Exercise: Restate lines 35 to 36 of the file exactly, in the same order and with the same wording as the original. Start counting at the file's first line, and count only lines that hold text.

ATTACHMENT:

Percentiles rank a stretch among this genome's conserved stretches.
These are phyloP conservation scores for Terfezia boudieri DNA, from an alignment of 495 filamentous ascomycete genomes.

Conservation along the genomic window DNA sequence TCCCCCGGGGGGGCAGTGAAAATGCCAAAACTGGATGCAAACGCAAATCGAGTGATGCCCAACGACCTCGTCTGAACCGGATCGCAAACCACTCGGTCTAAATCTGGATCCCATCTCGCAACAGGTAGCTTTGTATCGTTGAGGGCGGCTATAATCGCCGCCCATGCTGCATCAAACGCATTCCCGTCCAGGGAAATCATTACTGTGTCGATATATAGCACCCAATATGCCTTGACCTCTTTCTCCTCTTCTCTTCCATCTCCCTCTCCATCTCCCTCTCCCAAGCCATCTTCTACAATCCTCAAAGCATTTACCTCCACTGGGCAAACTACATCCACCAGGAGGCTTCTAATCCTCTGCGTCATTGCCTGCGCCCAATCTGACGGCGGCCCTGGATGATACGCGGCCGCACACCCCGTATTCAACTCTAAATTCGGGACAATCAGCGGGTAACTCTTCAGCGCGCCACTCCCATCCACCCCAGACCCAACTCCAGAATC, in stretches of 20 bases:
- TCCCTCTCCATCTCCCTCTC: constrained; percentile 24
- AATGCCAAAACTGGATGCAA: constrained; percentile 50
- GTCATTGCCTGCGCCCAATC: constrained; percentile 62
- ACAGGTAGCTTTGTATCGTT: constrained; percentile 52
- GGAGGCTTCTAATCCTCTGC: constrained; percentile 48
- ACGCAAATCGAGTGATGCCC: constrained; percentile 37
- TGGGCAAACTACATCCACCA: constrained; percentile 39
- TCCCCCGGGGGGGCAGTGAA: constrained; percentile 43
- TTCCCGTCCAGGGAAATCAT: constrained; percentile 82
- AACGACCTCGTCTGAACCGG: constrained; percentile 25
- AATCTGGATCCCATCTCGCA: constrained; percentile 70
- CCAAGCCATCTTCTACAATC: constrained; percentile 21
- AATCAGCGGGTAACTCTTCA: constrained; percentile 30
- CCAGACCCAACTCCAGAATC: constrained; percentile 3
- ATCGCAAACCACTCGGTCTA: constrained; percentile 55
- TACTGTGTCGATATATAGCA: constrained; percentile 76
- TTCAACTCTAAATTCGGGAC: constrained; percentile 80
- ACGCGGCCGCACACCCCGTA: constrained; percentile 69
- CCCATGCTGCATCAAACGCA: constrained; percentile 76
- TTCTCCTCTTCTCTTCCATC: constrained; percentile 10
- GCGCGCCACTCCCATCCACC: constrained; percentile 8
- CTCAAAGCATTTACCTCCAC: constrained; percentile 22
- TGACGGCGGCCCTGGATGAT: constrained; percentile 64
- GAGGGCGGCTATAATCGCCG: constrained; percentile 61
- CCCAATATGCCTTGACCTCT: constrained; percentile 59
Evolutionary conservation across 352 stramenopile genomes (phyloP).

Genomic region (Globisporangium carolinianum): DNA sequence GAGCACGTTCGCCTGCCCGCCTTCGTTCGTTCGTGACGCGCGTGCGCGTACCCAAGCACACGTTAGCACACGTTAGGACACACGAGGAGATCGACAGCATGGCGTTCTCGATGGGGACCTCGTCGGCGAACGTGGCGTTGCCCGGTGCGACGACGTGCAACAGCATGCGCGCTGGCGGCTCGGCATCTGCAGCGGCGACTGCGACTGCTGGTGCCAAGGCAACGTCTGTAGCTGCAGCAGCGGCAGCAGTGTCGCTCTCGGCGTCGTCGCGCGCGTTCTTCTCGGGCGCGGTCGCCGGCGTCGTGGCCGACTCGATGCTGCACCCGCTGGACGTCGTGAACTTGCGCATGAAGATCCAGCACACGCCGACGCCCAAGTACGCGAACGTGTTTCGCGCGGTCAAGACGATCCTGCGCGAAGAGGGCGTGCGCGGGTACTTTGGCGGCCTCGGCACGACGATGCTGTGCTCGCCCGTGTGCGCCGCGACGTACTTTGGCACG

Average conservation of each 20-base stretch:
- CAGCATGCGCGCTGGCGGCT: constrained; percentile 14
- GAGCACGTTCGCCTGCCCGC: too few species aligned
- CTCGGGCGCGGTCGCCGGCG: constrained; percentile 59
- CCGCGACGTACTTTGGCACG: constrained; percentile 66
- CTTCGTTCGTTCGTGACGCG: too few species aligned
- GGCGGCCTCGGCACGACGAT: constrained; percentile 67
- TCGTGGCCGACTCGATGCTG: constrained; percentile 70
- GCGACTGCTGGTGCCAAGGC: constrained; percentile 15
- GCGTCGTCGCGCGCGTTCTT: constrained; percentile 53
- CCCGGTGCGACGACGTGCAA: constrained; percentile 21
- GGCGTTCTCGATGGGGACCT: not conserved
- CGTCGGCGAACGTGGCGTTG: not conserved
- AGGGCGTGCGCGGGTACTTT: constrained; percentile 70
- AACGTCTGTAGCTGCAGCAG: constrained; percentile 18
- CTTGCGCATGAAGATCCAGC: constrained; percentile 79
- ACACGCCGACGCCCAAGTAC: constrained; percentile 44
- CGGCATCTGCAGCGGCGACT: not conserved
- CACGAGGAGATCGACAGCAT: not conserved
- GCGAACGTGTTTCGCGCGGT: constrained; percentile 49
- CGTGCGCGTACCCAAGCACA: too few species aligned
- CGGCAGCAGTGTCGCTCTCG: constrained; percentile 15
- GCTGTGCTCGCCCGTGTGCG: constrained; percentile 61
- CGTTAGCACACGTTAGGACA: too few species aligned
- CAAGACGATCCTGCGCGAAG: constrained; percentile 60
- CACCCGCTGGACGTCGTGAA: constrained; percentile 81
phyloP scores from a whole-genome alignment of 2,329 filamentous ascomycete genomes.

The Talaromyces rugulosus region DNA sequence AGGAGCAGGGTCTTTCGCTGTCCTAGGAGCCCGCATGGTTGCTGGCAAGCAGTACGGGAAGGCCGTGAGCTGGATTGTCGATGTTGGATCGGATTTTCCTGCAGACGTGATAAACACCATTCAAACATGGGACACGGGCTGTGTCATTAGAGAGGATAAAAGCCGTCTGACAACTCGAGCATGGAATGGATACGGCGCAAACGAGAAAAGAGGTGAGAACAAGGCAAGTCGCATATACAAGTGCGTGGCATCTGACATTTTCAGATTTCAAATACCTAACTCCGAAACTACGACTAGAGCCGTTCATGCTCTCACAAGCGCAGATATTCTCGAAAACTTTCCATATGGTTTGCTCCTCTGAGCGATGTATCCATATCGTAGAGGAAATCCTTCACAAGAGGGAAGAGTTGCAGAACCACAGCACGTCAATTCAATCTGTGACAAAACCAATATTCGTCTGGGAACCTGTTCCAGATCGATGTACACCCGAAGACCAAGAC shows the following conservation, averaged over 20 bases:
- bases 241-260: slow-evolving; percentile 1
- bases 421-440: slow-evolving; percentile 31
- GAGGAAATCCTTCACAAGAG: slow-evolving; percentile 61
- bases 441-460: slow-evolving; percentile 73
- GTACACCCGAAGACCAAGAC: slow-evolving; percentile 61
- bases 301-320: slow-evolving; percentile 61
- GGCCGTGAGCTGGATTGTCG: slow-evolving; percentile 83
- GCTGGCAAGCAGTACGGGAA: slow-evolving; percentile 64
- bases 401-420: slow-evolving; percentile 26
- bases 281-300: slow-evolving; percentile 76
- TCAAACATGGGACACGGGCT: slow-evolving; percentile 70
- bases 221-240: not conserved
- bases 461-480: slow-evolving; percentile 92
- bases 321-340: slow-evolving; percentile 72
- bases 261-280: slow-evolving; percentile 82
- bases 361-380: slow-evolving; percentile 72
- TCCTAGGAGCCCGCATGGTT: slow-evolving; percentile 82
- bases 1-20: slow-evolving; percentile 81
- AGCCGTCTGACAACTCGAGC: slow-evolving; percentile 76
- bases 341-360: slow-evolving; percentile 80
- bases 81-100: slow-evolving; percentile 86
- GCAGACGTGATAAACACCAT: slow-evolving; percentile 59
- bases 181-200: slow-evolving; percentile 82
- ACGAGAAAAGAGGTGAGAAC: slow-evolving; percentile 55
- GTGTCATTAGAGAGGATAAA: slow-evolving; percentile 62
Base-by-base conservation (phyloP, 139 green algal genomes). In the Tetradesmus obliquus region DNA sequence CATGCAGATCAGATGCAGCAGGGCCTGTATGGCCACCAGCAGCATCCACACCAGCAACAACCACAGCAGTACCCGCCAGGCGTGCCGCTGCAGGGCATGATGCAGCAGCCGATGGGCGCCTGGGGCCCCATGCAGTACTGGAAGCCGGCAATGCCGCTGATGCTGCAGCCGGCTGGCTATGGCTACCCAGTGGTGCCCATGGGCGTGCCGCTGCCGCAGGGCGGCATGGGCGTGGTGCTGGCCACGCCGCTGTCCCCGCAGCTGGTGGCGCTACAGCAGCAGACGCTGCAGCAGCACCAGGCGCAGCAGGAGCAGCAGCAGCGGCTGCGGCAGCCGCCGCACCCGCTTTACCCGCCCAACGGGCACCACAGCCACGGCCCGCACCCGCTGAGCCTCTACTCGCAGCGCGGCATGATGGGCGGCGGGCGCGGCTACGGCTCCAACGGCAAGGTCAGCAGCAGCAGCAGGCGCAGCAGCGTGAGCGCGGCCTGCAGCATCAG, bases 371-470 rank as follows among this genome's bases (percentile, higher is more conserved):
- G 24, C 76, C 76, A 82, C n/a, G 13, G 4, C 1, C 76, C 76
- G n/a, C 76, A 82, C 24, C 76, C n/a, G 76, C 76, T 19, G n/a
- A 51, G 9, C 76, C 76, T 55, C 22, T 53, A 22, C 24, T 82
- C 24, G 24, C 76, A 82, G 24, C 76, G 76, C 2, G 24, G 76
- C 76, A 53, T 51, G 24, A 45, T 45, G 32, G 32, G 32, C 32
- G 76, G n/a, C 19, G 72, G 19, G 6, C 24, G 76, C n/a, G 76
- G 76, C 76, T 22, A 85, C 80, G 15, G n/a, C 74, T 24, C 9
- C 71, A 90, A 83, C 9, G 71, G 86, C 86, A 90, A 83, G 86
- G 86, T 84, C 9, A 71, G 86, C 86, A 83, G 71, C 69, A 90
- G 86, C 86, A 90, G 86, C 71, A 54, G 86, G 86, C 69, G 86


- CCGCGACGTACTTTGGCACG: constrained; percentile 66
- CTTCGTTCGTTCGTGACGCG: too few species aligned